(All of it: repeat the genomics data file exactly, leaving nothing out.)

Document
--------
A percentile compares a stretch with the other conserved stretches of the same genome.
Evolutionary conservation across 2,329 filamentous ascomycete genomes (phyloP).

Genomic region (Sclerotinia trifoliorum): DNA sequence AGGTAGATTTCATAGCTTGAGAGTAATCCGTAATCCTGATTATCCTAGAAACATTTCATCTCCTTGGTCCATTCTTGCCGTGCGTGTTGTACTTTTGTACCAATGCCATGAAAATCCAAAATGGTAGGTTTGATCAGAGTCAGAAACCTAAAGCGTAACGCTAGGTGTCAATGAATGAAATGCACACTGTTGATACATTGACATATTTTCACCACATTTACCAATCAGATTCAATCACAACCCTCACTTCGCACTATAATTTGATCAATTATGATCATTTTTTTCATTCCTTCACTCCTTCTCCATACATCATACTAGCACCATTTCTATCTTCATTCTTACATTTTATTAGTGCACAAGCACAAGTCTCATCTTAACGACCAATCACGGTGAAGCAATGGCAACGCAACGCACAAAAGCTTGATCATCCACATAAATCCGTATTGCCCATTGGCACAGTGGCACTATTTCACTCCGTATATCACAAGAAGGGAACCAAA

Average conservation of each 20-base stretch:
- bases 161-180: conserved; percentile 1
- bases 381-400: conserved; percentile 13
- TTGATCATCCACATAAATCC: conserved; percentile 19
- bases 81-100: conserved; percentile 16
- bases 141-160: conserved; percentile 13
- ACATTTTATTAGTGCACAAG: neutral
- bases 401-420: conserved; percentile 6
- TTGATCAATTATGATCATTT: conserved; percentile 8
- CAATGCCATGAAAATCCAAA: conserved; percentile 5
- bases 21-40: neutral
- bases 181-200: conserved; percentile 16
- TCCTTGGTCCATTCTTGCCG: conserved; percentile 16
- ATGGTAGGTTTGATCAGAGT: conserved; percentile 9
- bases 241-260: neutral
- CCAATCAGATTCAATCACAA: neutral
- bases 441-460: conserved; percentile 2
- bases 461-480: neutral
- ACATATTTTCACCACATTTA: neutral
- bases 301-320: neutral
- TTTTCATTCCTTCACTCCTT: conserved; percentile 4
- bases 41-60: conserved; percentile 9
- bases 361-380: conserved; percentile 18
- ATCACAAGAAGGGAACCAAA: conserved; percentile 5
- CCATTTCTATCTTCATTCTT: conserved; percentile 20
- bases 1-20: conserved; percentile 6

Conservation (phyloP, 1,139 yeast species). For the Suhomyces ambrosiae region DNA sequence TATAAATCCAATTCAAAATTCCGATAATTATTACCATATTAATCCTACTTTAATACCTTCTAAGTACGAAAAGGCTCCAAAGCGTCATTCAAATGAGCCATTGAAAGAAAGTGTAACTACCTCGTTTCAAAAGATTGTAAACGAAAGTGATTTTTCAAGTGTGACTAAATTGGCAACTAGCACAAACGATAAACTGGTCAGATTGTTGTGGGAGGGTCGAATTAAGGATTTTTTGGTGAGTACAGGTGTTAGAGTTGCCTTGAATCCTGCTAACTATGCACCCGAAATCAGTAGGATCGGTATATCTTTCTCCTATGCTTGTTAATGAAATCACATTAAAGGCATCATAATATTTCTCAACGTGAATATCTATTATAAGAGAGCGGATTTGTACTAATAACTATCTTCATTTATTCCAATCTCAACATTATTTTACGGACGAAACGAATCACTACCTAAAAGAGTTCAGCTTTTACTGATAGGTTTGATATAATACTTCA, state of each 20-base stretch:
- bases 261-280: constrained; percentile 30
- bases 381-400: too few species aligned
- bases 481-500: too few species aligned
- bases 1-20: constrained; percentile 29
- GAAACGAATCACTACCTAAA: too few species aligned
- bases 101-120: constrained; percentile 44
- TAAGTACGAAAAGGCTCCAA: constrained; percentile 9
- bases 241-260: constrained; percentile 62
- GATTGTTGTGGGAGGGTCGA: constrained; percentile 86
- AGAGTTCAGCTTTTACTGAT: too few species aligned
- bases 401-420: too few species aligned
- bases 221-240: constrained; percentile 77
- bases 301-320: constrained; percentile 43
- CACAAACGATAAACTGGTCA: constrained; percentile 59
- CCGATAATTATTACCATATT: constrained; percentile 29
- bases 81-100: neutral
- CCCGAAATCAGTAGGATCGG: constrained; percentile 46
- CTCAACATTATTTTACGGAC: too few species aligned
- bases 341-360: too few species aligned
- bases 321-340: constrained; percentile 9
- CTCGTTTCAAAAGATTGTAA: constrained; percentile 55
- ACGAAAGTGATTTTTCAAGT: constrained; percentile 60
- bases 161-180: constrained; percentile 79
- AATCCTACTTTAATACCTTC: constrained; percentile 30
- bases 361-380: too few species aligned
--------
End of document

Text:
A percentile compares a stretch with the other conserved stretches of the same genome.
Evolutionary conservation across 2,329 filamentous ascomycete genomes (phyloP).

Genomic region (Sclerotinia trifoliorum): DNA sequence AGGTAGATTTCATAGCTTGAGAGTAATCCGTAATCCTGATTATCCTAGAAACATTTCATCTCCTTGGTCCATTCTTGCCGTGCGTGTTGTACTTTTGTACCAATGCCATGAAAATCCAAAATGGTAGGTTTGATCAGAGTCAGAAACCTAAAGCGTAACGCTAGGTGTCAATGAATGAAATGCACACTGTTGATACATTGACATATTTTCACCACATTTACCAATCAGATTCAATCACAACCCTCACTTCGCACTATAATTTGATCAATTATGATCATTTTTTTCATTCCTTCACTCCTTCTCCATACATCATACTAGCACCATTTCTATCTTCATTCTTACATTTTATTAGTGCACAAGCACAAGTCTCATCTTAACGACCAATCACGGTGAAGCAATGGCAACGCAACGCACAAAAGCTTGATCATCCACATAAATCCGTATTGCCCATTGGCACAGTGGCACTATTTCACTCCGTATATCACAAGAAGGGAACCAAA

Average conservation of each 20-base stretch:
- bases 161-180: conserved; percentile 1
- bases 381-400: conserved; percentile 13
- TTGATCATCCACATAAATCC: conserved; percentile 19
- bases 81-100: conserved; percentile 16
- bases 141-160: conserved; percentile 13
- ACATTTTATTAGTGCACAAG: neutral
- bases 401-420: conserved; percentile 6
- TTGATCAATTATGATCATTT: conserved; percentile 8
- CAATGCCATGAAAATCCAAA: conserved; percentile 5
- bases 21-40: neutral
- bases 181-200: conserved; percentile 16
- TCCTTGGTCCATTCTTGCCG: conserved; percentile 16
- ATGGTAGGTTTGATCAGAGT: conserved; percentile 9
- bases 241-260: neutral
- CCAATCAGATTCAATCACAA: neutral
- bases 441-460: conserved; percentile 2
- bases 461-480: neutral
- ACATATTTTCACCACATTTA: neutral
- bases 301-320: neutral
- TTTTCATTCCTTCACTCCTT: conserved; percentile 4
- bases 41-60: conserved; percentile 9
- bases 361-380: conserved; percentile 18
- ATCACAAGAAGGGAACCAAA: conserved; percentile 5
- CCATTTCTATCTTCATTCTT: conserved; percentile 20
- bases 1-20: conserved; percentile 6

Conservation (phyloP, 1,139 yeast species). For the Suhomyces ambrosiae region DNA sequence TATAAATCCAATTCAAAATTCCGATAATTATTACCATATTAATCCTACTTTAATACCTTCTAAGTACGAAAAGGCTCCAAAGCGTCATTCAAATGAGCCATTGAAAGAAAGTGTAACTACCTCGTTTCAAAAGATTGTAAACGAAAGTGATTTTTCAAGTGTGACTAAATTGGCAACTAGCACAAACGATAAACTGGTCAGATTGTTGTGGGAGGGTCGAATTAAGGATTTTTTGGTGAGTACAGGTGTTAGAGTTGCCTTGAATCCTGCTAACTATGCACCCGAAATCAGTAGGATCGGTATATCTTTCTCCTATGCTTGTTAATGAAATCACATTAAAGGCATCATAATATTTCTCAACGTGAATATCTATTATAAGAGAGCGGATTTGTACTAATAACTATCTTCATTTATTCCAATCTCAACATTATTTTACGGACGAAACGAATCACTACCTAAAAGAGTTCAGCTTTTACTGATAGGTTTGATATAATACTTCA, state of each 20-base stretch:
- bases 261-280: constrained; percentile 30
- bases 381-400: too few species aligned
- bases 481-500: too few species aligned
- bases 1-20: constrained; percentile 29
- GAAACGAATCACTACCTAAA: too few species aligned
- bases 101-120: constrained; percentile 44
- TAAGTACGAAAAGGCTCCAA: constrained; percentile 9
- bases 241-260: constrained; percentile 62
- GATTGTTGTGGGAGGGTCGA: constrained; percentile 86
- AGAGTTCAGCTTTTACTGAT: too few species aligned
- bases 401-420: too few species aligned
- bases 221-240: constrained; percentile 77
- bases 301-320: constrained; percentile 43
- CACAAACGATAAACTGGTCA: constrained; percentile 59
- CCGATAATTATTACCATATT: constrained; percentile 29
- bases 81-100: neutral
- CCCGAAATCAGTAGGATCGG: constrained; percentile 46
- CTCAACATTATTTTACGGAC: too few species aligned
- bases 341-360: too few species aligned
- bases 321-340: constrained; percentile 9
- CTCGTTTCAAAAGATTGTAA: constrained; percentile 55
- ACGAAAGTGATTTTTCAAGT: constrained; percentile 60
- bases 161-180: constrained; percentile 79
- AATCCTACTTTAATACCTTC: constrained; percentile 30
- bases 361-380: too few species aligned